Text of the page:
With an inflow of approximately half a million consumers on a daily basis, Central de Abastos’ popularity can be mainly attributed to the low prices resulting from the lack of intermediaries. In an effort to improve logistics, the hub has incorporated Google Maps with an App to allow consumers to check prices and shopping locations. Mexico City’s government also set up a MX$6 transportation system to the hub, CEDABUS, which provides non-stop service from 5am to 7pm, 365 days a year.

CEDABUS

 

fruit truck transportation

The transportation of massive amounts of food to and from Central de Abastos represents a problem for the country given Mexico’s current infrastructure conditions. Poorly maintained or designed roads slow down transportation time, exposing food to constant bruising, heat and other elements that often result in rotting or further physical damage.

When assessing budgetary allocations, governments often overlook non-urban areas due to low-density populations. This has had a direct effect on the required investment in infrastructure needed by the Central de Abastos such as the maintenance of rural roads, and the electrical power grids that are necessary for refrigeration systems to extend the lifespan of dairy products, fish and meats.

 

Biomass

By Idaho National Laboratory (Biomass processing) [CC BY 2.0], via Wikimedia Commons

Aside from being a waste management issue, food loss in Mexico now represents an environmental problem as well. Methane, a gas known to contribute to the greenhouse effect, is a byproduct of food fermentation. National Geographic ranks global food waste as the third-largest polluter in the world, just behind China and the US. One solution could be using the waste as biomass. Biomass is an organic material used as a source of renewable energy. In the US, energy derived from biomass amounts to 5 percent of the total production. While Oscar Scolari, CEO of Regen Energy Solutions, doesn’t consider waste-to-energy as a primary method for producing energy, he sees it as “a way to solve an ever-increasing environmental problem that also allows us to create energy.”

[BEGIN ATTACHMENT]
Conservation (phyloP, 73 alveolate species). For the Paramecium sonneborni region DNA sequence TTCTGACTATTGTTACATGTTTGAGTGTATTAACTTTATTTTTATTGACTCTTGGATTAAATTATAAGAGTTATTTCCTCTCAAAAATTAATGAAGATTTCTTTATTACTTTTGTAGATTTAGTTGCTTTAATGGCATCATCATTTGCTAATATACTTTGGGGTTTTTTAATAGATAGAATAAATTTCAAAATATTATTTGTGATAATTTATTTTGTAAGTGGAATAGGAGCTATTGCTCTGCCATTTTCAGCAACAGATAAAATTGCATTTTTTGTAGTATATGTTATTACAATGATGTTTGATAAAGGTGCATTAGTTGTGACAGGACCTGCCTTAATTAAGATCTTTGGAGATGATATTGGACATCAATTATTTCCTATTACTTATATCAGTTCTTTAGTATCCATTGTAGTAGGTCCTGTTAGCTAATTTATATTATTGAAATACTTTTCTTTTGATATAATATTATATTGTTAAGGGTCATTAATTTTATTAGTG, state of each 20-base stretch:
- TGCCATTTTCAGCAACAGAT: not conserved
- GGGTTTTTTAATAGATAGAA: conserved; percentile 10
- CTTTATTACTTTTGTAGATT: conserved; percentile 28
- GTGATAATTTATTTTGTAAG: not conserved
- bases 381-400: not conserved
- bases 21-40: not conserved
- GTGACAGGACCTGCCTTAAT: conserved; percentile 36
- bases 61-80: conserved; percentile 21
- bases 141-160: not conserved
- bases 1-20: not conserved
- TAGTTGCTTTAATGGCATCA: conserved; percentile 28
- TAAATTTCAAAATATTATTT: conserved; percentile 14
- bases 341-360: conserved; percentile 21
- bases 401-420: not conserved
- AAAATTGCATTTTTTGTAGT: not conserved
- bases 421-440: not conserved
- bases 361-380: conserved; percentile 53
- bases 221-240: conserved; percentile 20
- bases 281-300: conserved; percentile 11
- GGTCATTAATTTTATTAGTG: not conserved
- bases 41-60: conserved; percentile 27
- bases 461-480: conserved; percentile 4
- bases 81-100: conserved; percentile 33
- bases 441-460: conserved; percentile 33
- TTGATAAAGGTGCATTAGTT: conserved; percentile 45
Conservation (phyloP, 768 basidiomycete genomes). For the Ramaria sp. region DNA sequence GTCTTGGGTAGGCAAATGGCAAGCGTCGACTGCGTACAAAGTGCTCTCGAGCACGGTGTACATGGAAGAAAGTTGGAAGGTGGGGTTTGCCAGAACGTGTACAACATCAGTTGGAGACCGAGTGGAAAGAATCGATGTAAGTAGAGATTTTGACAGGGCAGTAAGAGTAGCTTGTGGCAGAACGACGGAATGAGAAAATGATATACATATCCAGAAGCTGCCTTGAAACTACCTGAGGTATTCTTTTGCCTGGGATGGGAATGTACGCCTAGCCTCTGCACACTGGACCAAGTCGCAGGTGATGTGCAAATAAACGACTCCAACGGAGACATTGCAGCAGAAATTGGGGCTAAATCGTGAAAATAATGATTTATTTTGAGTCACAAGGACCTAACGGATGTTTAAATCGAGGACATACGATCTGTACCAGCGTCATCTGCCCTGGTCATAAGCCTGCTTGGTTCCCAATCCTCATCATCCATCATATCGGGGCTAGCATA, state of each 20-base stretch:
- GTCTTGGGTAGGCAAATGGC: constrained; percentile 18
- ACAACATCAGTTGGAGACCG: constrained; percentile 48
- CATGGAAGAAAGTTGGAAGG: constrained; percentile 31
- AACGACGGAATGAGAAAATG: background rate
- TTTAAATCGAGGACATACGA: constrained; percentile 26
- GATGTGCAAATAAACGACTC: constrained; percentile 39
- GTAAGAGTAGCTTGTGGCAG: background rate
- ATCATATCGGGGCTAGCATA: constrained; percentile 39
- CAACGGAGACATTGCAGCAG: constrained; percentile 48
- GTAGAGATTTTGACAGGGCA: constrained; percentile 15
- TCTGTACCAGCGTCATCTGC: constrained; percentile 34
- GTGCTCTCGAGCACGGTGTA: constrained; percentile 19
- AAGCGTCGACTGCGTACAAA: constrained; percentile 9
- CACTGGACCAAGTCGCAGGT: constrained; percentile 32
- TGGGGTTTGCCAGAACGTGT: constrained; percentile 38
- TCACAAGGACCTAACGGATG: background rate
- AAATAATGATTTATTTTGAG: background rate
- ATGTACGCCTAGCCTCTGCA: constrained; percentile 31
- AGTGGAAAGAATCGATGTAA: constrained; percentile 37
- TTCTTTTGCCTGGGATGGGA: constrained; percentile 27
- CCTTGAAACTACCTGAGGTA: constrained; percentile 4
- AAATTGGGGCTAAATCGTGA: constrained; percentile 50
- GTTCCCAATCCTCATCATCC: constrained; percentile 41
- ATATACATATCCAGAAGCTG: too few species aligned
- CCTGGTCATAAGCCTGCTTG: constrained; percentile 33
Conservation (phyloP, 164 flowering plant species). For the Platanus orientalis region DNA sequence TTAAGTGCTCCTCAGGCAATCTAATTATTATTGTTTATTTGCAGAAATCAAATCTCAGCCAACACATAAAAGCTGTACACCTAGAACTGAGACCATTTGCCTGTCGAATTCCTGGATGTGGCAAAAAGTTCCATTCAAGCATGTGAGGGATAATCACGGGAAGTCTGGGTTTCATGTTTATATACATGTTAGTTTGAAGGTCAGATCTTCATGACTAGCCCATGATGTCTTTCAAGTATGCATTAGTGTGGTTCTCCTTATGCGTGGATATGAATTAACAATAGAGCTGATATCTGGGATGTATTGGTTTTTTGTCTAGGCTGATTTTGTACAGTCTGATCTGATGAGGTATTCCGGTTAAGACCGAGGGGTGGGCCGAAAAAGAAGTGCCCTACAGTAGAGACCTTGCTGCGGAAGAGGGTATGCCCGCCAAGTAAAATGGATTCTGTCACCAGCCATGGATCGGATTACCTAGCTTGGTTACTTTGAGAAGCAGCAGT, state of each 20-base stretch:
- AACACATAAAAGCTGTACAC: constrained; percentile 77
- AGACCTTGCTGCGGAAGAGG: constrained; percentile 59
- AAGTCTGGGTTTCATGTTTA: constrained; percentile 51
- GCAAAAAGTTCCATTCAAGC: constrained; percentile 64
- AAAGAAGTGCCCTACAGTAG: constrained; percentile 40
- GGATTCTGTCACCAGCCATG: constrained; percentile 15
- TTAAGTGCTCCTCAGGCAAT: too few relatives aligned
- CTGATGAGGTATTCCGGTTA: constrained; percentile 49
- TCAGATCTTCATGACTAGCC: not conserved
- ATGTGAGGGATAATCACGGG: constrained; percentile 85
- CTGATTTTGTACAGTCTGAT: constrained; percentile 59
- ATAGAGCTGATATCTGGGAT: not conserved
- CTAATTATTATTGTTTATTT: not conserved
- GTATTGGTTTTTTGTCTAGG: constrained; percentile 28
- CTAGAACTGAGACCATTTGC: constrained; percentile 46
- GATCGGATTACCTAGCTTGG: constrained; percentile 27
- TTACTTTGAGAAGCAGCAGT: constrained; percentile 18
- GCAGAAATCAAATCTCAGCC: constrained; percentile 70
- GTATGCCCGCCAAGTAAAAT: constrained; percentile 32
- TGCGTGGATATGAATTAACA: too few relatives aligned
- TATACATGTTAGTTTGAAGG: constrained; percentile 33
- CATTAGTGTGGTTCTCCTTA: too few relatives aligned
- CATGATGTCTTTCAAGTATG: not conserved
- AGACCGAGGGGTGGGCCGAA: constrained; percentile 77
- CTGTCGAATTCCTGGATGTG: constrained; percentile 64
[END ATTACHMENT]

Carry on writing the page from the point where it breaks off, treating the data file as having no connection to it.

Aware of its position as a key player in the food supply chain, Central de Abastos found an opportunity area in the items regarded as food loss within its facilities. Launched in 1994, Central de Abastos’ Food Bank warehouses food and rescues edible crop yields which may otherwise be lost or discarded for failure to meet retail quality standards. The food collected by Food Bank is then redistributed to low income or vulnerable populations including but not limited to indigenous communities, orphanages and asylums.

Mexico City’s population is expected to continue growing, but Central de Abastos is already reaching its limit. Demand for many of the basic services that enable its efficient operation, such as potable water, has already surpassed supply. Even though no project has been designed to replace the largest food market in the world, the reassessment of Central de Abastos’ centralized operations and logistics has now become a pressing need.